government passed multiple enactments in the 1970’s to try to diminish unfair treatment. Redlining for example, is a now illegal practice that has roots in our own state. The Maine island, Malaga, was once home to a racially diverse fishing community in the 1800’s before the State of Maine chose to forcibly remove all of its citizens in 1912, and razed their homes to prevent them from returning.

The reasons for the removal related to post civil war hysteria, race, and the potential rise of education. While this is now unethical, it’s important for buyers to understand that this type of conduct was regularly used in the nation’s past. The housing market cycles every 10 to 18 years, meaning that only three cycles have passed from the 1970’s when tighter regulation began. However, in the grand scheme that still leaves individuals who were subject to this practice with less opportunity.

I’ve found that it is worth it for me as a Realtor® to take the time to educate my clients about the history of real estate, the current economy, and the process of how purchasing a home is valuable.

If you feel like the economy is dimming your chances of purchasing a home, I urge you to reach out to an experienced Real Estate professional who will take time to get to know you and your situation and put you in touch with trusted lenders and loan officers. I often tell people that the first step to take is to get pre-approved!

Applications for financing take only a few minutes of your time and most lenders will have it completed within 48 hours. There are tons of great programs that help home buyers in these situations that could put you in a better position to purchase. If you don’t qualify for a mortgage right now, work with your lender to know exactly what areas need more work.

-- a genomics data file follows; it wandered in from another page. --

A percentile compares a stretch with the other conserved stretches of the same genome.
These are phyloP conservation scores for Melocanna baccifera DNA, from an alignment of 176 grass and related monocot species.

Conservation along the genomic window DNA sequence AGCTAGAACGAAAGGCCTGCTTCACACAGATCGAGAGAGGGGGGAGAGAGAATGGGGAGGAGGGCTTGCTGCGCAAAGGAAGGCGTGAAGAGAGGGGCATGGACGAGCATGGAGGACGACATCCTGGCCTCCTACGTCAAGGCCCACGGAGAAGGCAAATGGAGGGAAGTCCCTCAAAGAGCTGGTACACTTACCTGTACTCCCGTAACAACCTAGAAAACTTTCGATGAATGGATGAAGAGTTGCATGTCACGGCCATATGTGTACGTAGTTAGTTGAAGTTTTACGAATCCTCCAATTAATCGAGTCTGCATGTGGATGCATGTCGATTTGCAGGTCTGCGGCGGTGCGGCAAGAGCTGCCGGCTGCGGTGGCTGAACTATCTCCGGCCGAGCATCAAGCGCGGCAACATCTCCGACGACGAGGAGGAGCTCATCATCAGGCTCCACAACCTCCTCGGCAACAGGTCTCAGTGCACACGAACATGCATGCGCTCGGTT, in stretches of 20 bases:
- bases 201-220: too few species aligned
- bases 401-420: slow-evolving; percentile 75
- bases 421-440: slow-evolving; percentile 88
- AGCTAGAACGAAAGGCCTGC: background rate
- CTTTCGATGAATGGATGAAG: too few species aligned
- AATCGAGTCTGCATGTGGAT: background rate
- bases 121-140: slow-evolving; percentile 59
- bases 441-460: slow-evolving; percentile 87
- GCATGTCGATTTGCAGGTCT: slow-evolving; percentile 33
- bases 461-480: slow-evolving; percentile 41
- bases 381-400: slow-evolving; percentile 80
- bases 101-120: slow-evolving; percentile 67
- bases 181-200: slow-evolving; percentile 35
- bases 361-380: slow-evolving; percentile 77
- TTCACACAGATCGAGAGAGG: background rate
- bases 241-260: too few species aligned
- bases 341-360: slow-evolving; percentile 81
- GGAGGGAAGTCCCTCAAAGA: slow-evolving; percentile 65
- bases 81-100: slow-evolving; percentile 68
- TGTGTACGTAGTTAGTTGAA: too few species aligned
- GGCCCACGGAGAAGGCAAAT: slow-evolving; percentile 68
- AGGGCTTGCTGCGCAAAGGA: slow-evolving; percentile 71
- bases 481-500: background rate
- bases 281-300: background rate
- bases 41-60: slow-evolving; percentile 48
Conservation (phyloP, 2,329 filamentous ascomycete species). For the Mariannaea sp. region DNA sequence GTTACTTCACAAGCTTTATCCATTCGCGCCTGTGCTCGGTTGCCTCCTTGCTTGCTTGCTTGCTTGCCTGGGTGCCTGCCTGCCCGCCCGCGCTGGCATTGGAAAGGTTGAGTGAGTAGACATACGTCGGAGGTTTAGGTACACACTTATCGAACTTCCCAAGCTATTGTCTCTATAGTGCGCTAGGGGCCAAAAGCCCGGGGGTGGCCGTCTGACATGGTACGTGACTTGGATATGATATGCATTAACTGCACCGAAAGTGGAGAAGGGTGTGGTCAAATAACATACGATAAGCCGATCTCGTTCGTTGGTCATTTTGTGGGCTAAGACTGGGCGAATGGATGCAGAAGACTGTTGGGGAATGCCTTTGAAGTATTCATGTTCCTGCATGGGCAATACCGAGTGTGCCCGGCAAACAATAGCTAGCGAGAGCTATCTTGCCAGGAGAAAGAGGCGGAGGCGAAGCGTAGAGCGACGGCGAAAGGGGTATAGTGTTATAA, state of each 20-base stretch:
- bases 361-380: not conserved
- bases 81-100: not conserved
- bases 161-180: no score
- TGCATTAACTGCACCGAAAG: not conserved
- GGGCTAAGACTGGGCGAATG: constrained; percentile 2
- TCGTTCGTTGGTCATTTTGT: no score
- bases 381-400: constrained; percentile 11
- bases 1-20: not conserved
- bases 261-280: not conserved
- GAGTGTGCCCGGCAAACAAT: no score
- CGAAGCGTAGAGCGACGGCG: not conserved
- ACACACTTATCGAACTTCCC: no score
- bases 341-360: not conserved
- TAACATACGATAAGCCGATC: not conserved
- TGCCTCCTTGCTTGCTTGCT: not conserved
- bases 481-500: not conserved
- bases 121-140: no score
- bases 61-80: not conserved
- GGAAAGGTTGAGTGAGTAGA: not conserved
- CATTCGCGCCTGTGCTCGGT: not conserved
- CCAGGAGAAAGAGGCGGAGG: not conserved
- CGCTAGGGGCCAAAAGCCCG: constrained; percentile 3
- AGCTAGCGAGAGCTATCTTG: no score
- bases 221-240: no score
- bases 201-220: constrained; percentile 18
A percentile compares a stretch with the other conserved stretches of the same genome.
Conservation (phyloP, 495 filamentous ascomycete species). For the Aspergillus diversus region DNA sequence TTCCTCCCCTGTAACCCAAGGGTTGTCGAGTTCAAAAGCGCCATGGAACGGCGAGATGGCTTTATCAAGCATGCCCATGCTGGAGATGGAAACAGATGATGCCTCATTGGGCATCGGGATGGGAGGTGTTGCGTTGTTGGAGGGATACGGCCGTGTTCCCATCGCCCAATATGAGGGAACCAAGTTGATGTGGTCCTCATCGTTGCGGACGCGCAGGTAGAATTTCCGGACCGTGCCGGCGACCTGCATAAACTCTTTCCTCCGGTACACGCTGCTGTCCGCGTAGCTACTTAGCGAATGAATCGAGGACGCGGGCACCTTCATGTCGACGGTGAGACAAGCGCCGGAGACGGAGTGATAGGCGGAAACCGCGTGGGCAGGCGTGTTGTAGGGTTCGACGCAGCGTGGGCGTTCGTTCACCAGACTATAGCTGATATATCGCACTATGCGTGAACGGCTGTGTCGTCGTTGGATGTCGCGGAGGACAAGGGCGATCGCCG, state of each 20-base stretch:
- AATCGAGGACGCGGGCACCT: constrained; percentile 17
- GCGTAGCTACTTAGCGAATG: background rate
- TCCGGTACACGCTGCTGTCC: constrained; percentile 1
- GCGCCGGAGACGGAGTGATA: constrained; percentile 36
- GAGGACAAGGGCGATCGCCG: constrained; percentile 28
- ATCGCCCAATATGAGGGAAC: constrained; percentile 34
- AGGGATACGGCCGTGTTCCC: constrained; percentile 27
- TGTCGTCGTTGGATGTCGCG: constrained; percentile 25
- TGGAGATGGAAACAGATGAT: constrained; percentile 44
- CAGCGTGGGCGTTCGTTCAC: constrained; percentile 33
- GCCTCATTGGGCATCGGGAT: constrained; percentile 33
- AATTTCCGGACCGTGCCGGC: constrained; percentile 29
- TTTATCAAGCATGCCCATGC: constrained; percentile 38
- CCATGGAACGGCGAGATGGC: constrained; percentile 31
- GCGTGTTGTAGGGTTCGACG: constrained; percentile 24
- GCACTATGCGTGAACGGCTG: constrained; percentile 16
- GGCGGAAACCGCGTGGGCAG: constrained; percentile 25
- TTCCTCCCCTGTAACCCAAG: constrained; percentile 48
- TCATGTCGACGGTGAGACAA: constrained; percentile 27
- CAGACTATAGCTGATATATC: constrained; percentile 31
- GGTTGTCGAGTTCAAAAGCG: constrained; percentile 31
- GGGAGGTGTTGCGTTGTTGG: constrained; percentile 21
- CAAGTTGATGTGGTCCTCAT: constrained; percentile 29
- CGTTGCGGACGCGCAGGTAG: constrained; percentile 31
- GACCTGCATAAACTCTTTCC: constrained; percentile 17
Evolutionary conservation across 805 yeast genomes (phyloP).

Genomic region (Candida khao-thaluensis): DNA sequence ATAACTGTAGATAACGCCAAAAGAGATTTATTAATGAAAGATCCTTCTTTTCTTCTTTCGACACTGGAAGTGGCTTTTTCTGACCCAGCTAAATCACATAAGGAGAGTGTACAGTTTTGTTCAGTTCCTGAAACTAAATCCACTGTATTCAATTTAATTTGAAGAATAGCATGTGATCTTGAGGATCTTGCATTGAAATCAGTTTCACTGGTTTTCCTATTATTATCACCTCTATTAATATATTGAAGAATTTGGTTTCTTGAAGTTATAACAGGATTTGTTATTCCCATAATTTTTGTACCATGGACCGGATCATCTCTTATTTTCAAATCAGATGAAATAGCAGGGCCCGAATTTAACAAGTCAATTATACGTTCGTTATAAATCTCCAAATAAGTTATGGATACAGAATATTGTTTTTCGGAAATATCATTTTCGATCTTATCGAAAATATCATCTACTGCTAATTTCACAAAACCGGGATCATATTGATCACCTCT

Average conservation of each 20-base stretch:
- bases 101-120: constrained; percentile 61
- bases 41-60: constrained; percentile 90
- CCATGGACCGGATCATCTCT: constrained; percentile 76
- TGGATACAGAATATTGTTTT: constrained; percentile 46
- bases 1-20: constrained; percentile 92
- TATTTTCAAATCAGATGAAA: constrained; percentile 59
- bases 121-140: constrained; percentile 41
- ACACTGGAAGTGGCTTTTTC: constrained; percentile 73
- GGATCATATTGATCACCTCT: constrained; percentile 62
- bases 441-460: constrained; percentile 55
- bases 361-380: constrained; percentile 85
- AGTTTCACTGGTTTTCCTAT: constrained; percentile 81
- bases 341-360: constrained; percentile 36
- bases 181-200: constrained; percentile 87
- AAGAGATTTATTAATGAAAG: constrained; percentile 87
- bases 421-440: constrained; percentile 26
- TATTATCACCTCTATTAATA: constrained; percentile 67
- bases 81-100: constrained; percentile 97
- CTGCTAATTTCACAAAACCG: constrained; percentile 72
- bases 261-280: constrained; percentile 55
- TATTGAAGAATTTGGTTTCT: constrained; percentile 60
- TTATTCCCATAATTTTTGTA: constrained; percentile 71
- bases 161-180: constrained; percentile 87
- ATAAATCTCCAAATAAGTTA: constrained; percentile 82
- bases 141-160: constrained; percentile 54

Most of all, make sure the professionals you are working with are thoughtful to your situation, and always treat you fairly. <

Tia Morrell is a Realtor for Landing Real Estate in Windham. Call her at 207-518-8298

Friday, January 20, 2023

Real Estate through the years

By Richie Vraux

The face of Real Estate has certainly evolved over the years. The Real Estate Industry really started in the 19th century in Chicago, 1908 to be exact. It was called the National Association of Realtors with 120 founding members. Today, there are over 5,600 realtors just in the state of Maine and growing every day.

Years back they would publish all the listings in a Real Estate Book. Here all the “For Sale” properties were listed in a weekly or monthly publication that was put out by the local Realtors. Most Real Estate Agents listed their new home listings in the local newspapers and local publications where those potential buyers could ask their Real Estate agent to see certain homes for sale.

Just think, all your communication was done over the phone and then, of course, in person. You had to get in your vehicle, drive to meet your sellers, go over all the forms that were available to you at the time and then obtain signatures. Then pay the publication company to enter the listing in the local listings book and repeat several times until the property was sold.